"Suffice to say, [Tritschler] did not represent most people on the Republican Parish Executive Committee and probably did not represent many Republicans," Bertrand says. "I found him to be venomous in what I did read. His writings tend to carry a certain amount of anger."
OK, so they’re bentgrass, the type used on golf course greens. But grass is grass.
The Senate Finance Committee approved the bill Wednesday, despite opponents who argued it would shut down the storefront lenders.
A measure to allow the state to implement its own, less stringent plan for limiting carbon dioxide emissions unanimously passed the Senate.
FDA to regulate e-cigarettes, Jodie Foster gets married, Vermont to require labels on genetically-modified food, and more news for today, April 24, 2014.
Thursday's Blogs from the Bog!
A push to expand Louisiana's Medicaid program as allowed under the federal health care has been overwhelmingly rejected by the Senate health committee.
Louisiana welfare recipients would be prohibited in state law from spending the federal assistance at lingerie shops, tattoo parlors, nail salons and jewelry stores, under a bill that received the support Wednesday of a House committee.
Senators will consider whether to prohibit private businesses in Louisiana from paying unequal wages to employees of different genders for the same job.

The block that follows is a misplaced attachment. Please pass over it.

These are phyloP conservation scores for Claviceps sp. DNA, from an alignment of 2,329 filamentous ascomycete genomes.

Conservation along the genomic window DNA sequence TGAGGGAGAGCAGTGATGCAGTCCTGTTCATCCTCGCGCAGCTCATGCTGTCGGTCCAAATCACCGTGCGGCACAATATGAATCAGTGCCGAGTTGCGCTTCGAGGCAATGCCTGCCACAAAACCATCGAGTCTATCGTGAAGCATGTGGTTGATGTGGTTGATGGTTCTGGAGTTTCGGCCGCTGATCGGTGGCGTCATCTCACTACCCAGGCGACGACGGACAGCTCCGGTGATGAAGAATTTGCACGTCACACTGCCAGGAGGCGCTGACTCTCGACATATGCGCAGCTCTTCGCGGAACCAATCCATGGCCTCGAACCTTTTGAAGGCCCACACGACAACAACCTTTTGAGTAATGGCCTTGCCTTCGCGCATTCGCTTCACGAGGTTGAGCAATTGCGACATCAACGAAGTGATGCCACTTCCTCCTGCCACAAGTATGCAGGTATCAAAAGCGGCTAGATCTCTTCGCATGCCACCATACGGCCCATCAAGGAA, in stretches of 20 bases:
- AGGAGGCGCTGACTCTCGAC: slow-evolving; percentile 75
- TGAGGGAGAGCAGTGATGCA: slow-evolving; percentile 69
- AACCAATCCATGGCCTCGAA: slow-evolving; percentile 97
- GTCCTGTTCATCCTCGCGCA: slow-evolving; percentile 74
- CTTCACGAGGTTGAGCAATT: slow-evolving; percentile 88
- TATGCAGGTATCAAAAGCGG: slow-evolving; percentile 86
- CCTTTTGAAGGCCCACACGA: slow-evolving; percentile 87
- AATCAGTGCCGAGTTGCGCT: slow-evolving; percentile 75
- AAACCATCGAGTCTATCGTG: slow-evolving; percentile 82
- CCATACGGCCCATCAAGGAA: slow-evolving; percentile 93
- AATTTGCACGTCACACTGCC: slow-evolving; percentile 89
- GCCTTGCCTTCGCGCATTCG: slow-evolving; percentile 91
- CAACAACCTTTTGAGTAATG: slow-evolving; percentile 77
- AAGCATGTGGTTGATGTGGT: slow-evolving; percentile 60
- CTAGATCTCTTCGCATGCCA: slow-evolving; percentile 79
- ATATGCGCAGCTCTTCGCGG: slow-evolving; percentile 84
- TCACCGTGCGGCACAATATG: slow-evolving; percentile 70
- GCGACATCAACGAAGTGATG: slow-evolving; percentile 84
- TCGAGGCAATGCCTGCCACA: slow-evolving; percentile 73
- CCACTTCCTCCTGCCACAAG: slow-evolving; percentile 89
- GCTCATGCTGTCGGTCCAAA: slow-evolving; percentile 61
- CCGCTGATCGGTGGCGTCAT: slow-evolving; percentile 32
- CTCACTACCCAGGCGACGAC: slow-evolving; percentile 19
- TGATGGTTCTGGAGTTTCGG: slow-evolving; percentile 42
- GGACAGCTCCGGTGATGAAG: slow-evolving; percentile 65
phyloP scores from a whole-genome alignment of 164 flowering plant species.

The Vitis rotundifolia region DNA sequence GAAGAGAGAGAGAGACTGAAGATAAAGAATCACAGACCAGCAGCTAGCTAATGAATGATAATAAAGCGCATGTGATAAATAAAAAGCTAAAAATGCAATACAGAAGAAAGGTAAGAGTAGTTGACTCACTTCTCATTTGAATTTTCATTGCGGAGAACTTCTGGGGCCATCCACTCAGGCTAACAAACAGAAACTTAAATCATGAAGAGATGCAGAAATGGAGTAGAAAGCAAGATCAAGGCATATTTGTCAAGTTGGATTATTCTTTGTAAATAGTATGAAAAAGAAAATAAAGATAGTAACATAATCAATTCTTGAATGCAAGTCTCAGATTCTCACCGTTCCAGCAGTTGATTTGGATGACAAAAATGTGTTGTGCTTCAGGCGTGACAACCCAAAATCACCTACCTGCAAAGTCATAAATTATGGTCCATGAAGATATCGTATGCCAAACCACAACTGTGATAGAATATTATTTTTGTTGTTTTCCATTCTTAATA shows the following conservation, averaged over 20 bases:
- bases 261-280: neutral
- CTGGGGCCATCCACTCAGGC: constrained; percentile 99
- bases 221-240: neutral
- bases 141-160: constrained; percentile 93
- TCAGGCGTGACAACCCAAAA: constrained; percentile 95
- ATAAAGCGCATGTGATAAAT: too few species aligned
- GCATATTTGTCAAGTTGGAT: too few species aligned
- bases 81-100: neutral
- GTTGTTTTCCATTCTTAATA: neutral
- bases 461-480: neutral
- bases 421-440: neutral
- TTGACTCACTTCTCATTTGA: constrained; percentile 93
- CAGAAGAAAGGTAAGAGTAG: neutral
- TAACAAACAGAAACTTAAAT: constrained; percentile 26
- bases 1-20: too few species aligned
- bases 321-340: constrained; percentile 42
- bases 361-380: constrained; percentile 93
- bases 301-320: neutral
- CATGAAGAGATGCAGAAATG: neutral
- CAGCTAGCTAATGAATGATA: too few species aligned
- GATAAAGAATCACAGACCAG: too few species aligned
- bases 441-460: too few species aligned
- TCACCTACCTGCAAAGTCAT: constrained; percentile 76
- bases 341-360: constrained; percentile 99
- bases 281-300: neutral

Rep. Joel Robideaux has delayed bill hearings and said unless a compromise can be reached, he won't bring up the legislation this session.
Once again, Lafayette Parish School Board President Hunter Beasley is focused on an issue that has nothing to do with the educational well-being of our public school children.
After exhausting his appeals all the way to the state Supreme Court, the owner of the Tiger Truck Stop in Grosse Tete has no legal remedy left save one: do an end run around the high court via a bill that would grandfather his “right” to keep a 550-pound tiger enclosed in a pin at his roadside business.
Louisiana poet Darrell Bourque has won the 2014 Louisiana Writer Award, given annually to recognize outstanding contributions to Louisiana's literary and intellectual life.
Drivers would have to secure dogs riding in truck beds while on interstate highways, if the Senate agrees to a bill backed by the House.